This week, T-Mobile announced it will be increasing its soft cap on unlimited data from 32GB to 50GB. It is a move that will surely shake things up in the industry, for a company that consistently rates high in both customer service and service innovation but low in terms of subscriber numbers.
Now, just how much is 50GB? Well, most users won’t even notice a difference but those in the “top 1%” will appreciate a little more breathing room before the throttling kicks in. And those who may have only barely crossed the threshold will certainly appreciate the new margin.
Or, as T-Mobile chief technology officer, Neville Ray, puts it: “50GB of data usage means a T-Mobile customer is basically the top 1% of data users. To put it in context, you could stream a full 2 hours of Netflix every single day – that’s 30 SD movies – and never even reach that point.”
So, T-Mobile has something called a fair usage—or “deprioritization”—threshold, which, essentially punishes those heaviest network users by slowing their speeds when they cross the threshold in order to make room for those who might use just a little less data. If this sounds unfair, T-Mobile moves to argue that it is not intended to be unilateral. Instead, the company says it is an attempt to affect the top 3 percent of data users and limit only those who remain connected to the network through a “high demand” cell tower AND have already passed the limit threshold. Of course, the restrictions will reset at the start of the next billing cycle.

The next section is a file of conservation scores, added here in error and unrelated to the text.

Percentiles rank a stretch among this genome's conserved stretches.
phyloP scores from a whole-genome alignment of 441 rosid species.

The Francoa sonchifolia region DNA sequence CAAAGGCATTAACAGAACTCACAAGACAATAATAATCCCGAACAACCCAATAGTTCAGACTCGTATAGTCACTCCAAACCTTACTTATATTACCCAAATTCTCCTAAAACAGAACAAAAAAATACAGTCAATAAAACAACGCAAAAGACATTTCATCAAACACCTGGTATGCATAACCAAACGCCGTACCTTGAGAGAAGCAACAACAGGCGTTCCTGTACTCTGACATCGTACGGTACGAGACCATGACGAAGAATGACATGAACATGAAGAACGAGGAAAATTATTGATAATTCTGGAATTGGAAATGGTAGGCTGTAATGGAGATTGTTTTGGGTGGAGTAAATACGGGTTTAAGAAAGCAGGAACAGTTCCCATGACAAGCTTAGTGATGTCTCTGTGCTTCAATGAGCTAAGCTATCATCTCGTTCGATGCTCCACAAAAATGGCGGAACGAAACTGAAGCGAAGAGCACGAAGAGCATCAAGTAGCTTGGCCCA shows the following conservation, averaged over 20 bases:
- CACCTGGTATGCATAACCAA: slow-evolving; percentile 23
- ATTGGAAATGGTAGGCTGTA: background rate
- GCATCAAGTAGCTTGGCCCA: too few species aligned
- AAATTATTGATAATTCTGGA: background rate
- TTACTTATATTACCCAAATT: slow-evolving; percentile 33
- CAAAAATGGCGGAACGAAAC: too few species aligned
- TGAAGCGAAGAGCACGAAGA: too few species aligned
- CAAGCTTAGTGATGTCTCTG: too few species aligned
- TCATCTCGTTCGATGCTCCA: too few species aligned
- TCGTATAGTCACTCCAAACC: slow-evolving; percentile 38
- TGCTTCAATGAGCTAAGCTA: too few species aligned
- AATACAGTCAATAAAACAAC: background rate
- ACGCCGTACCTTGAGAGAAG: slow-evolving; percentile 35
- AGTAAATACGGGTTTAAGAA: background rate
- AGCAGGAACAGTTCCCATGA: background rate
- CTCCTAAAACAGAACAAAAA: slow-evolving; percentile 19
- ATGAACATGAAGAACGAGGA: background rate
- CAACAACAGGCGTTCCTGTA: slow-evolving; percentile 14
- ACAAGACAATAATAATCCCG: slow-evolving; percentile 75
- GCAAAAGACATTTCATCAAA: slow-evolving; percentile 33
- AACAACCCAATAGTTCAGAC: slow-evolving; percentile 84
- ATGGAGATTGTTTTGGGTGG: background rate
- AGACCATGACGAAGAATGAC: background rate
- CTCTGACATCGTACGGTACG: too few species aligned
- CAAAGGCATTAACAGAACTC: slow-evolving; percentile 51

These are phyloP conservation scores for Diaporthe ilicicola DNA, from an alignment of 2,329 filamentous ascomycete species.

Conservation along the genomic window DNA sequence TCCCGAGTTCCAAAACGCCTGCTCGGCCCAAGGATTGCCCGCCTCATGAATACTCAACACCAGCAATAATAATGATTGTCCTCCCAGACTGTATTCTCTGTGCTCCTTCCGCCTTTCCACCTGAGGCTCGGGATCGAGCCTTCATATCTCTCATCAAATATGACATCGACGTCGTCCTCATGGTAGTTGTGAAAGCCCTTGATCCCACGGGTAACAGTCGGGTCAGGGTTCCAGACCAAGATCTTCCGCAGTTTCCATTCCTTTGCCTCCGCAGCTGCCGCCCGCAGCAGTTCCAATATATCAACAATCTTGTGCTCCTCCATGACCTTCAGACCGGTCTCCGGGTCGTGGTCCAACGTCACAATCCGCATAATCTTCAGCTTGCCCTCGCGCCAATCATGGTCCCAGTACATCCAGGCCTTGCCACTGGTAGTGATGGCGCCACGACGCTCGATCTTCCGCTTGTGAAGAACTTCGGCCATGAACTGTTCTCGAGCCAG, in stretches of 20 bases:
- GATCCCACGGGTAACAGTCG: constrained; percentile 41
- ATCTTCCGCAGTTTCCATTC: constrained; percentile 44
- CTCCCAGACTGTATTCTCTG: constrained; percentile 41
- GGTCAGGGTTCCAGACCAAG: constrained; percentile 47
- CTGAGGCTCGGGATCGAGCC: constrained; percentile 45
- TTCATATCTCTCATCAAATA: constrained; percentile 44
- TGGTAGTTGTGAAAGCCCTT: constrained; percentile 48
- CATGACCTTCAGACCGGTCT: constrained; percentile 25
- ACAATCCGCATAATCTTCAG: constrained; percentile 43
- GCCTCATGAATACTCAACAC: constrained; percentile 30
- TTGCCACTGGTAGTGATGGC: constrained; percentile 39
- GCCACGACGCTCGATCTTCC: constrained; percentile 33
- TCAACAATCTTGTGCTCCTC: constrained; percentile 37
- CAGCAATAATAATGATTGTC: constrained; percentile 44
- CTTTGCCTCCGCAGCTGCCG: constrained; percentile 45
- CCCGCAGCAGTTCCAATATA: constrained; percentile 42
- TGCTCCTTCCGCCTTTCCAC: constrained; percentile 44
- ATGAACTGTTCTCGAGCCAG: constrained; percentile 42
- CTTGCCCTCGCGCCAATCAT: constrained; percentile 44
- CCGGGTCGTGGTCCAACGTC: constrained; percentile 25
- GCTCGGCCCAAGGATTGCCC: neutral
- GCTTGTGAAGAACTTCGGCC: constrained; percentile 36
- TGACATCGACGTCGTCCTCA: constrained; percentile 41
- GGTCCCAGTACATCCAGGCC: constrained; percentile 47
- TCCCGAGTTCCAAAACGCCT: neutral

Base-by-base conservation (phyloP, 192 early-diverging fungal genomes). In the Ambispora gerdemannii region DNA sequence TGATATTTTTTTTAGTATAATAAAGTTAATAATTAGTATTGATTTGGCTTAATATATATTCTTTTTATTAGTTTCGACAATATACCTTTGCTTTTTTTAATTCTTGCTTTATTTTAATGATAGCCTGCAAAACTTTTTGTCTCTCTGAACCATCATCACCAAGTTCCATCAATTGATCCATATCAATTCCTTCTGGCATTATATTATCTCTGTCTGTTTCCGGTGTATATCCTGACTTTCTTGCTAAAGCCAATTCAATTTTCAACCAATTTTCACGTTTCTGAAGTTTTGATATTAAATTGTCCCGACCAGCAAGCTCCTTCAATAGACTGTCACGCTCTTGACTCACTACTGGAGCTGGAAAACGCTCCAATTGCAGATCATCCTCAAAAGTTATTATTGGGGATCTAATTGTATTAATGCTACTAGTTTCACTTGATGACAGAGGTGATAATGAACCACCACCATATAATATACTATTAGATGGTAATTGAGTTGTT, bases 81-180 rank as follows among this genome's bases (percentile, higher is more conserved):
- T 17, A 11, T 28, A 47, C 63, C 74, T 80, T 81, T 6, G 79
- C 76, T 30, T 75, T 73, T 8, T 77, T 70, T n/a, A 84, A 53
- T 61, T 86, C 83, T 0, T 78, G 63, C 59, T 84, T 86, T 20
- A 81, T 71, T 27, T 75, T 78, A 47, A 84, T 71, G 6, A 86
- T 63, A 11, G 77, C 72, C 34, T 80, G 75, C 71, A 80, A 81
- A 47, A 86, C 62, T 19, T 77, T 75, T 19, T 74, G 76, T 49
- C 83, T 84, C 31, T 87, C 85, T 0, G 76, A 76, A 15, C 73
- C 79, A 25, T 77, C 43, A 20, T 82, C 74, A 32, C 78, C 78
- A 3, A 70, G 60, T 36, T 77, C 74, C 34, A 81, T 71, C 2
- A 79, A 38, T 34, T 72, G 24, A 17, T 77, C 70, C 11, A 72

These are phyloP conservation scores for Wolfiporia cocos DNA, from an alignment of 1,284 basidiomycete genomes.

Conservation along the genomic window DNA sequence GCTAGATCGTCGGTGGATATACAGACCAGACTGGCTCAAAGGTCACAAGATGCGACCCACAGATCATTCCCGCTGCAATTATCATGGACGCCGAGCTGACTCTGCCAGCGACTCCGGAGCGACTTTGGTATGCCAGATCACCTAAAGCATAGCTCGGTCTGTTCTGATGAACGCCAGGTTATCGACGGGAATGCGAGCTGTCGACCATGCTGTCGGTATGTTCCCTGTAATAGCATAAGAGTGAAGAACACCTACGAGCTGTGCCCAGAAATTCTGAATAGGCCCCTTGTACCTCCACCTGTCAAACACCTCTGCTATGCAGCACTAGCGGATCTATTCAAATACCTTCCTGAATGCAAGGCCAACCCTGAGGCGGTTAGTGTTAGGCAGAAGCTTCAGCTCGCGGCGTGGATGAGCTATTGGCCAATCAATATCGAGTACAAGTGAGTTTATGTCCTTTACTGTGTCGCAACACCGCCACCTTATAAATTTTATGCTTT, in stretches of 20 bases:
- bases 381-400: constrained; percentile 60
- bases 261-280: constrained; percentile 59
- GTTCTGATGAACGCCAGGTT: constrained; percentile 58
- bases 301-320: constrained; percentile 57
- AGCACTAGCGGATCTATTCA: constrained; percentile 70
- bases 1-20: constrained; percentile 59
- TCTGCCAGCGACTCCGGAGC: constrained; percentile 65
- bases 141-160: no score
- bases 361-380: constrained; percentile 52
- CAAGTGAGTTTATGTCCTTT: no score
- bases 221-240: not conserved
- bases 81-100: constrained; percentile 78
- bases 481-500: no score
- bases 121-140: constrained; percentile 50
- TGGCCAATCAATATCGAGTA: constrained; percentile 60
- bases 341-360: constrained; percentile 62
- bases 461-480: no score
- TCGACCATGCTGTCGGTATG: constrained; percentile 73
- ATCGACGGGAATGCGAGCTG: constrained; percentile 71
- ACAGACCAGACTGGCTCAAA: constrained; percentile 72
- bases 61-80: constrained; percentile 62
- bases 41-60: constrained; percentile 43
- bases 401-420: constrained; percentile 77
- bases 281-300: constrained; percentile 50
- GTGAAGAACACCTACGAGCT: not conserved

Indeed, the carrier says, “In the vast majority of times and places, you will notice little if any difference. In the small number of times or locations where there’s network congestion, you may notice reduced data speeds. This experience is due to our prioritization practice, which prioritizes customers who use more than 32GB of data in a single bill cycle after other customers.”
It is also important to remember that this concept is not exclusive among T-Mobile customers. Verizon, AT&T, and Sprint all have unlimited plan usage thresholds: 22GB, 22GB, 23GB, respectively. And, like T-Mobile, all of these carriers argue that these regulations are necessary in order to “manage network usage” and to “ensure a quality experience for all customers.”